Roman Road: Natalia LL 'Probabilities' (until 14th January 2017)

Natalia LL is a name that many gallery-goers will not be familiar with, yet she is one of the pioneers of feminist art in Poland, and this show at Roman Road, E2, is a brief celebration of the artist's work from the early 1970s; the video, photography and text-based pieces still feel invigorating, cheeky and as if they still have something to say in 2017.

The recurring figure present in these works is a young female with blonde hair tied into two ponytails either side of her head; this style can be instantly considered an immature one, and is the first point of discussion when viewing LL's work, as the schoolgirl character is repeated but never developed. As we will see, the artist amusingly pillories male sexual fantasies by testing the audience's responses to the gestures completed by the protagonist. Using the wittingly phallic symbol of the banana, and later a frankfurter sausage, the woman we identify solely from her hair colour stated in the artwork's title is choreographed to place the banana in and around her mouth suggestively. The element of the work's place in feminist history, or at least linear time scales, is interesting throughout, as it is situated post-sexual revolution and pre-internet pornography, resulting in the artist creating a space where she is free to express control of women's collective sexual depiction. Asking how effective the performance of these gestures are would would certainly make for an insightful debate.

Natalia LL, Consumer Art (Blonde Girl with Banana), 1972. Hand printed photograph on archival paper, 28cm x 39.4cm x 2cm framed. Roman Road, London. 

Thinking about authority and ownership is a common motif in contemporary art, but the ways in which Natalia LL has addressed sovereignty over one's own body and how images of such may be disseminated or misconstrued are at times subtle. 'Natalia Silnia (!)' is a long (840cm x 80cm) printed vinyl, which hangs at the gallery ceiling and is draped down the wall and half way across the floor space, comprised of the artist's name at the top and bottom, but in between the letters are scrambled to, according to the gallery, create over a thousand word combinations. While for some artists such a piece would be viewed as a conceited project, where their name is concretely the beginning and the end, its inclusion in 'Probabilities' resonates with increasing opportunities for women, and prompts ideas of both collective and individual action, given that a thousand words with as many meanings can be found within the name of the artist.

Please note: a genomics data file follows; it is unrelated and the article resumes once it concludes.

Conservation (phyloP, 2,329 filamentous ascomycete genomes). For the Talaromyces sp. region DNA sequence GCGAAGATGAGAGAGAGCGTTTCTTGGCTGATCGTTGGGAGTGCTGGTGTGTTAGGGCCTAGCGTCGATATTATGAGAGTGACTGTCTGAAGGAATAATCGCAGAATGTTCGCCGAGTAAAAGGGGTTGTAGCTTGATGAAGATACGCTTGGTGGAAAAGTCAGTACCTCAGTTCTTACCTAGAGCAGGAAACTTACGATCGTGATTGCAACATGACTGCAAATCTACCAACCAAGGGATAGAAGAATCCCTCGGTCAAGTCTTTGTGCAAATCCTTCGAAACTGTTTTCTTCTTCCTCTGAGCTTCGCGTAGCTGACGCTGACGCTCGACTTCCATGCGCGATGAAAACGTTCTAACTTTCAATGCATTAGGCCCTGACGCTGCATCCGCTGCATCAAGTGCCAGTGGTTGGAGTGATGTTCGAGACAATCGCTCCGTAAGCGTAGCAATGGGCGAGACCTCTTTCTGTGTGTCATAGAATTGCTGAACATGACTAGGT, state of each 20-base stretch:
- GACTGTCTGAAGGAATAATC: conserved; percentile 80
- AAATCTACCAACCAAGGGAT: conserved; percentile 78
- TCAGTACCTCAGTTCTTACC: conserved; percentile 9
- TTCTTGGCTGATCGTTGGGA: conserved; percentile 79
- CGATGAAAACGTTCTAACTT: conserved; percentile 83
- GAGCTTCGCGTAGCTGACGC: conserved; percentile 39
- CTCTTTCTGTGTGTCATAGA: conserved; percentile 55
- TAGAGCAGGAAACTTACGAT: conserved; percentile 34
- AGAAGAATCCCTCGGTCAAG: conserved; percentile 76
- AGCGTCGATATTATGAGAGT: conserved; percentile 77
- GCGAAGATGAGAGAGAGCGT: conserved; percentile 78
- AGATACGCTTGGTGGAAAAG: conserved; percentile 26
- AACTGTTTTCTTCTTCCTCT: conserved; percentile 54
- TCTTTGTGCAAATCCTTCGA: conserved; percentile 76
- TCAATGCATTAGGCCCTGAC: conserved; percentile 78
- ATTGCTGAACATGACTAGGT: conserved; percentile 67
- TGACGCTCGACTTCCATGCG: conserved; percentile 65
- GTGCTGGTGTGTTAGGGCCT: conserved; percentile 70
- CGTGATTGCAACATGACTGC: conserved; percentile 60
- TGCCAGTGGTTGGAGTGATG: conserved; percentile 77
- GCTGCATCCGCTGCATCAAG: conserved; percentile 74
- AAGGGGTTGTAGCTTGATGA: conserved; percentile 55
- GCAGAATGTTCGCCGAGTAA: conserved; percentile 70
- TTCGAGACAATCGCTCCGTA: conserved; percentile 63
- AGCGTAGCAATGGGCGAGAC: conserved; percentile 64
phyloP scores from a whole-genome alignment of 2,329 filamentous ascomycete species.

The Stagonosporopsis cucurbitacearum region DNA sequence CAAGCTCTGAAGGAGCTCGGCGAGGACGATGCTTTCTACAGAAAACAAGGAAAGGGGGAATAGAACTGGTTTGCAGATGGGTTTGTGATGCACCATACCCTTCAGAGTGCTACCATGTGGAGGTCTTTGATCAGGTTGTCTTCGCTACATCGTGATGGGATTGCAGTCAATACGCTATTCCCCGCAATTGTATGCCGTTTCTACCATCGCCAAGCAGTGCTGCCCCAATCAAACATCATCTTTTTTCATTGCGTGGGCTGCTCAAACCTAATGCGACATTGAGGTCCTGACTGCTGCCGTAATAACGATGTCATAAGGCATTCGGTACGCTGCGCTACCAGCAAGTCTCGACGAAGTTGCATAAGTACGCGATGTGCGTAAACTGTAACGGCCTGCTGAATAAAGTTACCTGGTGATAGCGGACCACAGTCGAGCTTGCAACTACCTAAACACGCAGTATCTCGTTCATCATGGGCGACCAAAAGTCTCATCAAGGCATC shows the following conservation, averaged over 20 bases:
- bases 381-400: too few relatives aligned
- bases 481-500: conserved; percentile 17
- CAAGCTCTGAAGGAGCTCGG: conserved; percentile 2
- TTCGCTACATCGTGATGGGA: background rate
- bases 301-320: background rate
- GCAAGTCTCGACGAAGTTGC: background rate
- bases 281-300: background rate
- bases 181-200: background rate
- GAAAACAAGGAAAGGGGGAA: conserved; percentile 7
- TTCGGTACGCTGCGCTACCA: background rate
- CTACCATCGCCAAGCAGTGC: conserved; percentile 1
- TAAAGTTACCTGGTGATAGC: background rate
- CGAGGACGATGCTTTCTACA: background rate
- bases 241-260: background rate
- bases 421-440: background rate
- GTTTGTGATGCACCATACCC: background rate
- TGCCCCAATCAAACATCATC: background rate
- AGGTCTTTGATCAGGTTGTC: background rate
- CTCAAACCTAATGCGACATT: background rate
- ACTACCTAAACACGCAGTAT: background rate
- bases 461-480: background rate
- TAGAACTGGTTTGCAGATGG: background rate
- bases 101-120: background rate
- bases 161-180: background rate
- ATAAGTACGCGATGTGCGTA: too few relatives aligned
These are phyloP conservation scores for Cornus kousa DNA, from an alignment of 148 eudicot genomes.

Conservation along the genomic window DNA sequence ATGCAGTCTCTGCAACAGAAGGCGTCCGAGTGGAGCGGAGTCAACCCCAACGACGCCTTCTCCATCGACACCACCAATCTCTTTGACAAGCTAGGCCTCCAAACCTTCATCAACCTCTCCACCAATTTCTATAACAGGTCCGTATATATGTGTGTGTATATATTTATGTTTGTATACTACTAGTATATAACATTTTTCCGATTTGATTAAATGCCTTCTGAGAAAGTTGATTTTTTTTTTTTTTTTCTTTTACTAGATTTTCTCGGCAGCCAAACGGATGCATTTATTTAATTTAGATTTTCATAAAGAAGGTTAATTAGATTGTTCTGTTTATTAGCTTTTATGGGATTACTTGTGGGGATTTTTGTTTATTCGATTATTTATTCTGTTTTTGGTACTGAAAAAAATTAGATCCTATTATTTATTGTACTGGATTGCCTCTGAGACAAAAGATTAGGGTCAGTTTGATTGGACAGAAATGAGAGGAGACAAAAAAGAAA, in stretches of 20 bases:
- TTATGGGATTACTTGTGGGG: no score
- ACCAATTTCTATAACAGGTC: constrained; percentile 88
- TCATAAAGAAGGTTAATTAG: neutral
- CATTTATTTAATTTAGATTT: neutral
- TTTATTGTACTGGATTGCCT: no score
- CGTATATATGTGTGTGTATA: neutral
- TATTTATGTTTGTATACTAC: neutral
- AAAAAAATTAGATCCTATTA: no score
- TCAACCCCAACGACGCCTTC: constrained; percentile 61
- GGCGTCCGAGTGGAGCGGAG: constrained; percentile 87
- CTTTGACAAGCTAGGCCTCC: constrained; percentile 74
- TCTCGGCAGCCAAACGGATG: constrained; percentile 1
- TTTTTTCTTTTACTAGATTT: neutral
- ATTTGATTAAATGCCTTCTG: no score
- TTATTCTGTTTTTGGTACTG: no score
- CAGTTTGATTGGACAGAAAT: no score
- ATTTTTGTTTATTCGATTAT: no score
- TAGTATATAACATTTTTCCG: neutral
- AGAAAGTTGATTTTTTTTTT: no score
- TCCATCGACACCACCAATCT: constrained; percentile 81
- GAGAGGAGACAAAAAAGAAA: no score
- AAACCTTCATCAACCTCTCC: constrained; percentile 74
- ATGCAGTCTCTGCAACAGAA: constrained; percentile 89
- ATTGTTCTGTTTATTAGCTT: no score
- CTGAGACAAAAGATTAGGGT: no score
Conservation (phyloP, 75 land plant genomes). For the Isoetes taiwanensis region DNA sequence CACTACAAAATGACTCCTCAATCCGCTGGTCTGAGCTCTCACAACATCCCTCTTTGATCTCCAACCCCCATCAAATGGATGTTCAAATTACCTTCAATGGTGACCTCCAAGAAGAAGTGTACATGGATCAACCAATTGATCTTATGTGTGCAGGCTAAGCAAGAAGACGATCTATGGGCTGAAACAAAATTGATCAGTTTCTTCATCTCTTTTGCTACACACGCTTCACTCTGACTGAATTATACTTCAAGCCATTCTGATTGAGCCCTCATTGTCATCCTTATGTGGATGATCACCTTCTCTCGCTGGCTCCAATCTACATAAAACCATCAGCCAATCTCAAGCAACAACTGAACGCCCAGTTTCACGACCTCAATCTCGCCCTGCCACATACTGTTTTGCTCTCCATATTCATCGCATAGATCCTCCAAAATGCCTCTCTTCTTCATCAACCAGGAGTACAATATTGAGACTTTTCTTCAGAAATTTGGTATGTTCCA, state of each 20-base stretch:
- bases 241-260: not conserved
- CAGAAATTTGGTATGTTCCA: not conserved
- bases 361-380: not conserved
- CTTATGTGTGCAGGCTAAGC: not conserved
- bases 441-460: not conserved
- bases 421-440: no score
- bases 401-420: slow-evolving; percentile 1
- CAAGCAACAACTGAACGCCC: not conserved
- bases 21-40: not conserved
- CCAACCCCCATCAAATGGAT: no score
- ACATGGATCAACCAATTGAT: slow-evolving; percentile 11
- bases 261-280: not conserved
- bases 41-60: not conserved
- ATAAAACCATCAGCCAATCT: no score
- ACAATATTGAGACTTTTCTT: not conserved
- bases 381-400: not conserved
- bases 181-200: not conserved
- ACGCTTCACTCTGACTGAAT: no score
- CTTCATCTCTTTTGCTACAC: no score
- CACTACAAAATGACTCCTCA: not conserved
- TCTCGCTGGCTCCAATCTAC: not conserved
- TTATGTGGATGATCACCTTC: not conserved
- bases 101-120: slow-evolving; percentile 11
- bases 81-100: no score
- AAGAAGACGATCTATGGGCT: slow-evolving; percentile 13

The two video works cleverly continue to employ the visuals and ideas we have seen in the artist's oeuvre, yet are certainly more comparable to other feminist works, and what we might imagine feminist practices to involve. It is an ongoing discussion as to whether exposing the naked female form on film or in a photograph is a help or a hindrance to the feminist cause, with some compelling arguments on both sides, so it is interesting to see these results from the 1970s. In the video work 'Impressions', a female figure is seen handling her own breasts, before bouncing up and down in full view of the camera. Interestingly this figure is faceless throughout, and where the Blonde Girl with Banana has focus solely on her face and their suggestive gestures, at this point the viewer cannot escape the sight of these anonymous breasts. Although this represents objectification by selectively excluding any individual traits, in doing so we find a harsh critique of said objectification, as the body could belong to anyone and, to an extent, could be argued to be representing all women in its anonymity.

Natalia LL, Impressions (Still), 1973. DVD (from the original material 16mm), 3 minutes 46 seconds. Roman Road, London.

At a time where the feminist movement is struggling with internal fractures and fluctuating levels of success, retroactively viewing the work of Natalia LL not only serves to highlight how society has changed in the 40+ years since they were made, but equally how little has changed. Potentially the work has more potency for an early twenty-first century audience, as we are accustomed to the imagery used and can take the content further through deeper analysis. Roman Road's exhibition is a wonderful platform for artist and viewer alike; the former to showcase the Polish feminist art scene and gain further exposure in the UK, and for the latter a chance to witness a pioneer in avant-garde feminist art.